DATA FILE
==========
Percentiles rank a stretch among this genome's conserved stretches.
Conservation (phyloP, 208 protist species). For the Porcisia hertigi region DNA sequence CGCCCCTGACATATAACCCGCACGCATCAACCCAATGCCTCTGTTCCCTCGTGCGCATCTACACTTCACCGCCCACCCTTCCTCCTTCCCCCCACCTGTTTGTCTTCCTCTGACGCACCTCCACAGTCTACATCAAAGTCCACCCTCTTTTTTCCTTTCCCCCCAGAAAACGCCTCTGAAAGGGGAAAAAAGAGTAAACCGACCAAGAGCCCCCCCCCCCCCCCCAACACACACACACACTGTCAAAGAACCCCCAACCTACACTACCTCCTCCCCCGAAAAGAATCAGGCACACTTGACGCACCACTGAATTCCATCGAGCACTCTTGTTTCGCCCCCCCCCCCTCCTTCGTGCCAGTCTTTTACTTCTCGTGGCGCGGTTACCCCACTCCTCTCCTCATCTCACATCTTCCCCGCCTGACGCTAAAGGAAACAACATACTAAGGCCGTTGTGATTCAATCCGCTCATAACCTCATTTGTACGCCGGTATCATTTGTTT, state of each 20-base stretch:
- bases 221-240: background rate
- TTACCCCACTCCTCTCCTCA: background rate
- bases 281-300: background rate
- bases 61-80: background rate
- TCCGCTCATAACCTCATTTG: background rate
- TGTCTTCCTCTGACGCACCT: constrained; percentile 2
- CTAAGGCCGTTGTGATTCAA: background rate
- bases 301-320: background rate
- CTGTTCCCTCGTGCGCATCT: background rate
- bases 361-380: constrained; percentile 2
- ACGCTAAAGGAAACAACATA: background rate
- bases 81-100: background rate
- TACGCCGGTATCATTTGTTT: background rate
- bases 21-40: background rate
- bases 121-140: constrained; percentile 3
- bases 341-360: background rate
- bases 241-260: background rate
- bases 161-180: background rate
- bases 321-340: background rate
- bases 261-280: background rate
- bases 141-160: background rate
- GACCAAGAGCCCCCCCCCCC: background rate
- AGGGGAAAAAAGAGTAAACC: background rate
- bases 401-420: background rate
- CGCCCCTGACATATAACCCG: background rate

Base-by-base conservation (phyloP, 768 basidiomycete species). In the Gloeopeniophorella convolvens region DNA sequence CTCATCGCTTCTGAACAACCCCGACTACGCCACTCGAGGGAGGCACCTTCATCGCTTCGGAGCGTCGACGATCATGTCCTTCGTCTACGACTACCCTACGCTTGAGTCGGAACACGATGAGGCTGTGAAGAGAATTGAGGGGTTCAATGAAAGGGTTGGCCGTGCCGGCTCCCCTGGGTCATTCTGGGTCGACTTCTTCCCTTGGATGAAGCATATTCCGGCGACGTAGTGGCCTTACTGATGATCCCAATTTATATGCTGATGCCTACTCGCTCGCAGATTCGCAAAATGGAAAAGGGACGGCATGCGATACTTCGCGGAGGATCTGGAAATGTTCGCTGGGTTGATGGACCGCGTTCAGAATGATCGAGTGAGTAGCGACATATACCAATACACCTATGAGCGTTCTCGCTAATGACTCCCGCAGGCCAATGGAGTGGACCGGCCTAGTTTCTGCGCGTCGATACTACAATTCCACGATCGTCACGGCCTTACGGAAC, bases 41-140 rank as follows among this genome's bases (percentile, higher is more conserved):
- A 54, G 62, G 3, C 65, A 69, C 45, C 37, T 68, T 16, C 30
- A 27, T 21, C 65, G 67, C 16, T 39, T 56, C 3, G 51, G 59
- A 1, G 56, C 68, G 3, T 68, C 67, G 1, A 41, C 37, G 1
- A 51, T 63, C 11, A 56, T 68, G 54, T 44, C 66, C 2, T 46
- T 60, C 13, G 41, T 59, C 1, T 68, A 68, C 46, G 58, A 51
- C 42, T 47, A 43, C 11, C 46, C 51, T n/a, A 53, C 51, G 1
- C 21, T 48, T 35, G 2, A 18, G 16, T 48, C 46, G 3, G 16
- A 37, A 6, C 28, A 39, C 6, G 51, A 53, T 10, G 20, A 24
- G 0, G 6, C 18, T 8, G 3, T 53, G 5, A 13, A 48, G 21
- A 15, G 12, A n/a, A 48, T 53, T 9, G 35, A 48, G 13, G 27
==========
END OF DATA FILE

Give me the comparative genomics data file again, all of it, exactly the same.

Percentiles rank a stretch among this genome's conserved stretches.
Conservation (phyloP, 208 protist species). For the Porcisia hertigi region DNA sequence CGCCCCTGACATATAACCCGCACGCATCAACCCAATGCCTCTGTTCCCTCGTGCGCATCTACACTTCACCGCCCACCCTTCCTCCTTCCCCCCACCTGTTTGTCTTCCTCTGACGCACCTCCACAGTCTACATCAAAGTCCACCCTCTTTTTTCCTTTCCCCCCAGAAAACGCCTCTGAAAGGGGAAAAAAGAGTAAACCGACCAAGAGCCCCCCCCCCCCCCCCAACACACACACACACTGTCAAAGAACCCCCAACCTACACTACCTCCTCCCCCGAAAAGAATCAGGCACACTTGACGCACCACTGAATTCCATCGAGCACTCTTGTTTCGCCCCCCCCCCCTCCTTCGTGCCAGTCTTTTACTTCTCGTGGCGCGGTTACCCCACTCCTCTCCTCATCTCACATCTTCCCCGCCTGACGCTAAAGGAAACAACATACTAAGGCCGTTGTGATTCAATCCGCTCATAACCTCATTTGTACGCCGGTATCATTTGTTT, state of each 20-base stretch:
- bases 221-240: background rate
- TTACCCCACTCCTCTCCTCA: background rate
- bases 281-300: background rate
- bases 61-80: background rate
- TCCGCTCATAACCTCATTTG: background rate
- TGTCTTCCTCTGACGCACCT: constrained; percentile 2
- CTAAGGCCGTTGTGATTCAA: background rate
- bases 301-320: background rate
- CTGTTCCCTCGTGCGCATCT: background rate
- bases 361-380: constrained; percentile 2
- ACGCTAAAGGAAACAACATA: background rate
- bases 81-100: background rate
- TACGCCGGTATCATTTGTTT: background rate
- bases 21-40: background rate
- bases 121-140: constrained; percentile 3
- bases 341-360: background rate
- bases 241-260: background rate
- bases 161-180: background rate
- bases 321-340: background rate
- bases 261-280: background rate
- bases 141-160: background rate
- GACCAAGAGCCCCCCCCCCC: background rate
- AGGGGAAAAAAGAGTAAACC: background rate
- bases 401-420: background rate
- CGCCCCTGACATATAACCCG: background rate

Base-by-base conservation (phyloP, 768 basidiomycete species). In the Gloeopeniophorella convolvens region DNA sequence CTCATCGCTTCTGAACAACCCCGACTACGCCACTCGAGGGAGGCACCTTCATCGCTTCGGAGCGTCGACGATCATGTCCTTCGTCTACGACTACCCTACGCTTGAGTCGGAACACGATGAGGCTGTGAAGAGAATTGAGGGGTTCAATGAAAGGGTTGGCCGTGCCGGCTCCCCTGGGTCATTCTGGGTCGACTTCTTCCCTTGGATGAAGCATATTCCGGCGACGTAGTGGCCTTACTGATGATCCCAATTTATATGCTGATGCCTACTCGCTCGCAGATTCGCAAAATGGAAAAGGGACGGCATGCGATACTTCGCGGAGGATCTGGAAATGTTCGCTGGGTTGATGGACCGCGTTCAGAATGATCGAGTGAGTAGCGACATATACCAATACACCTATGAGCGTTCTCGCTAATGACTCCCGCAGGCCAATGGAGTGGACCGGCCTAGTTTCTGCGCGTCGATACTACAATTCCACGATCGTCACGGCCTTACGGAAC, bases 41-140 rank as follows among this genome's bases (percentile, higher is more conserved):
- A 54, G 62, G 3, C 65, A 69, C 45, C 37, T 68, T 16, C 30
- A 27, T 21, C 65, G 67, C 16, T 39, T 56, C 3, G 51, G 59
- A 1, G 56, C 68, G 3, T 68, C 67, G 1, A 41, C 37, G 1
- A 51, T 63, C 11, A 56, T 68, G 54, T 44, C 66, C 2, T 46
- T 60, C 13, G 41, T 59, C 1, T 68, A 68, C 46, G 58, A 51
- C 42, T 47, A 43, C 11, C 46, C 51, T n/a, A 53, C 51, G 1
- C 21, T 48, T 35, G 2, A 18, G 16, T 48, C 46, G 3, G 16
- A 37, A 6, C 28, A 39, C 6, G 51, A 53, T 10, G 20, A 24
- G 0, G 6, C 18, T 8, G 3, T 53, G 5, A 13, A 48, G 21
- A 15, G 12, A n/a, A 48, T 53, T 9, G 35, A 48, G 13, G 27